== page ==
- a group or procession of promenaders.
- a promenade.
verb (used with object), pa·rad·ed, pa·rad·ing.
verb (used without object), pa·rad·ed, pa·rad·ing.
Origin of parade
Synonyms for parade
Antonyms for parade
Related Words for paradeceremony, show, ritual, procession, spectacle, demonstration, flash, strut, prance, demonstrate, swagger, brandish, shine, march, cavalcade, column, review, ostentation, panoply, train
Examples from the Web for parade
Contemporary Examples of parade
Women want a hot, young thing to parade around on their arm, too.Career-Minded Women Turn to Male Escorts For No-Strings Fun and (Maybe) Sex
January 3, 2015
Circus parades often became as large a sight as the performance itself; one Barnum and Bailey parade stretched for three miles.We’re All Carnies Now: Why We Can’t Quit the Circus
November 27, 2014
Maybe we should have this parade as soon as we can organize it.
On Tuesday, we will once again have a fine Veterans Day parade in mid-Manhattan.
The advantage to having a parade on 9/11 is it would remind everybody that the war started with an attack on America.
Historical Examples of parade
The civic portion of the parade numbered about five thousand men.Ridgeway
Shouldn't we order out our askaris with their guns to make the parade?The Leopard Woman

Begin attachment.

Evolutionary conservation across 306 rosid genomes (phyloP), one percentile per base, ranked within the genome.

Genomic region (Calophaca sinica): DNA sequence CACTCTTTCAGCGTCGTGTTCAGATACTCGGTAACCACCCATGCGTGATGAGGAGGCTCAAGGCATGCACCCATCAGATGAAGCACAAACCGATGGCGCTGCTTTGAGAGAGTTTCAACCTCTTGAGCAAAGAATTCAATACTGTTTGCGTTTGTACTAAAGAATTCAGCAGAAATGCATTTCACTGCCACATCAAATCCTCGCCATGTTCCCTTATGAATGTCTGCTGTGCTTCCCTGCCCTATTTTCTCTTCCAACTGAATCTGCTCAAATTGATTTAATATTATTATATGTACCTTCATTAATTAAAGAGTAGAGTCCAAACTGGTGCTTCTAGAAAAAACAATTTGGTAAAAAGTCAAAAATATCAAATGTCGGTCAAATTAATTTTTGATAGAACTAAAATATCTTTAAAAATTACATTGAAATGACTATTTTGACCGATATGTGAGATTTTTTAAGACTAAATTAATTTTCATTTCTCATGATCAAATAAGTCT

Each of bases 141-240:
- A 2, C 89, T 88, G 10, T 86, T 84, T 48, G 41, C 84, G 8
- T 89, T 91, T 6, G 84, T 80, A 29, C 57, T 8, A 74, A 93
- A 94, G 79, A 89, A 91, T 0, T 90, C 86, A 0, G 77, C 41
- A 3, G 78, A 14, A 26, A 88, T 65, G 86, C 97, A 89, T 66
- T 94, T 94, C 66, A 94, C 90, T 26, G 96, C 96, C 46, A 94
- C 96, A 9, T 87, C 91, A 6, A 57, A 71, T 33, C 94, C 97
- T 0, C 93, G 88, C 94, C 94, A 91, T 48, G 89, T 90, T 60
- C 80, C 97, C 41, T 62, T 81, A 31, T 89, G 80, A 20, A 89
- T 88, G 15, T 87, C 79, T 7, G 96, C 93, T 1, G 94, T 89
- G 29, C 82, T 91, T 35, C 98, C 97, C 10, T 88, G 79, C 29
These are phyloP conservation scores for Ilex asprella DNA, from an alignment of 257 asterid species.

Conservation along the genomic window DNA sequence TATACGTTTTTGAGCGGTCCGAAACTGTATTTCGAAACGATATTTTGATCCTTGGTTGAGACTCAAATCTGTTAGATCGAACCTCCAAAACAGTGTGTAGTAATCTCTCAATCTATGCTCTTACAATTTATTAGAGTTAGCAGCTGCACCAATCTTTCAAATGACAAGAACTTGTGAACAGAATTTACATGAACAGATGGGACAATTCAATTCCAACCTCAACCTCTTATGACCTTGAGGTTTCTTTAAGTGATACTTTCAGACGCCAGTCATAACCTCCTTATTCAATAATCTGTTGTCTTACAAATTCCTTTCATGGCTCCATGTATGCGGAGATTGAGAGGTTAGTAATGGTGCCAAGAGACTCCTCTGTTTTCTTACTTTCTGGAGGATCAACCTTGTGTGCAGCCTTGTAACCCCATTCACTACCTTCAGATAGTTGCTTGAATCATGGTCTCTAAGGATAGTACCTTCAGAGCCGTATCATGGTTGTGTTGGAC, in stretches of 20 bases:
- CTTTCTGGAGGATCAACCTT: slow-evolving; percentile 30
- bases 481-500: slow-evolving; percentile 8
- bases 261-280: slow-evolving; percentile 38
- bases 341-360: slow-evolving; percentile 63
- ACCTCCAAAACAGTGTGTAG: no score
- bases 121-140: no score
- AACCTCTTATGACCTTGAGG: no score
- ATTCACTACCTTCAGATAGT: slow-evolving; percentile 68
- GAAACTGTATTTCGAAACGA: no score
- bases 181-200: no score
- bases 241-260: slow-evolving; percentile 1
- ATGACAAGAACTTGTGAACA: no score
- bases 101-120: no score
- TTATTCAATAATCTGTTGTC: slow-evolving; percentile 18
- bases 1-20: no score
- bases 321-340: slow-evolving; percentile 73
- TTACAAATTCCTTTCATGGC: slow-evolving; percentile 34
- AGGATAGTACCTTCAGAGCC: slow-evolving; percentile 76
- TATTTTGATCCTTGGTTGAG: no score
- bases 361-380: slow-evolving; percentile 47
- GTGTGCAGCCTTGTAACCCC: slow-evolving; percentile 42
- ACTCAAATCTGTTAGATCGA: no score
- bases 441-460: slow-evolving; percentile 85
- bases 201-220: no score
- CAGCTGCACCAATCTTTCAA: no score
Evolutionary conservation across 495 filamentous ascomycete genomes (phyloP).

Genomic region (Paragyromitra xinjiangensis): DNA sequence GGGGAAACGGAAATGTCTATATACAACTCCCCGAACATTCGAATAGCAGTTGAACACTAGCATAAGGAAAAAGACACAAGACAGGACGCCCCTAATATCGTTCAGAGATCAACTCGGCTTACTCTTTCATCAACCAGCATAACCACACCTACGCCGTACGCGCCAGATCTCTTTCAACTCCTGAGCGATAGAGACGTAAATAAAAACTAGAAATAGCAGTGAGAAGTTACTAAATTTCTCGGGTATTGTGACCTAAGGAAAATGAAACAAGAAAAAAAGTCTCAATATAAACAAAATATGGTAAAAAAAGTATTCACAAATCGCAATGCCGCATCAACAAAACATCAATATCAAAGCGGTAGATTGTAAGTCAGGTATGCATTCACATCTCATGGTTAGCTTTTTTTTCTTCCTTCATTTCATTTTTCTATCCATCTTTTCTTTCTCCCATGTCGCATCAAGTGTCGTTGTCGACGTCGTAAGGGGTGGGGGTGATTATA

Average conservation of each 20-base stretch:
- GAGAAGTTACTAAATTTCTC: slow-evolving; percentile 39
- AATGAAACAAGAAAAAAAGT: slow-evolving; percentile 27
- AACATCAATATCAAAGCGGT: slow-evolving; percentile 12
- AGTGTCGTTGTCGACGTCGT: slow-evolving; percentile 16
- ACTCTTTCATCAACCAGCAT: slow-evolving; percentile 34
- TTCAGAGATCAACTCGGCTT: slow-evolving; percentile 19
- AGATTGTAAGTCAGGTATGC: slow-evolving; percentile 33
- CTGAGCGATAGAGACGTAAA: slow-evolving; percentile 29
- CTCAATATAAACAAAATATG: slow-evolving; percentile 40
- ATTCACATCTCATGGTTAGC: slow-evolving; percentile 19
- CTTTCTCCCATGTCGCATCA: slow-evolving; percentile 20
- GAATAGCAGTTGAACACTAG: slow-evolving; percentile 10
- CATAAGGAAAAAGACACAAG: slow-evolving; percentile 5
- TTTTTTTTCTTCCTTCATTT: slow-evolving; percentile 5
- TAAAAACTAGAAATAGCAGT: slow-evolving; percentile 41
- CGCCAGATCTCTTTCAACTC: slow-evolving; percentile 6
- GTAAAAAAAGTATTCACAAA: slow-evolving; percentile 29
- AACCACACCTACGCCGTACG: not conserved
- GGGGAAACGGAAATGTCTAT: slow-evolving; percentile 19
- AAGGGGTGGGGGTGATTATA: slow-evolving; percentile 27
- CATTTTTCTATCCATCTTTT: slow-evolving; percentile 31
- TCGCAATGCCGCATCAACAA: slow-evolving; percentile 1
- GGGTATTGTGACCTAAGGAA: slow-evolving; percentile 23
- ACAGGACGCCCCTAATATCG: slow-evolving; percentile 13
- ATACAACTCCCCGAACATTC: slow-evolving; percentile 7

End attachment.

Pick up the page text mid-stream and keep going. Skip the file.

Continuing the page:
Stewart Edward White
She has entered upon a parade, which she knows not how to quit with a female grace.Clarissa, Volume 2 (of 9)
I thought again of that parade and my impression of mass force.
Has this parade gone to your head—or has Sue been talking to you again?
- on display
- showing oneself off
Word Origin for parade
1650s, "a show of bravado," also "an assembly of troops for inspections," from French parade "display, show, military parade," from Middle French parade (15c.), or from Italian parate "a warding or defending, a garish setting forth," or Spanish parada "a staying or stopping," all from Vulgar Latin *parata, from Latin parere "arrange, prepare, adorn" (see pare), which developed widespread senses in Romanic derivatives. Non-military sense of "march, procession" is first recorded 1670s.
1680s (transitive), from parade (n.). Intransitive sense from 1748. Related: Paraded; parading.
see hit parade; rain on one's parade.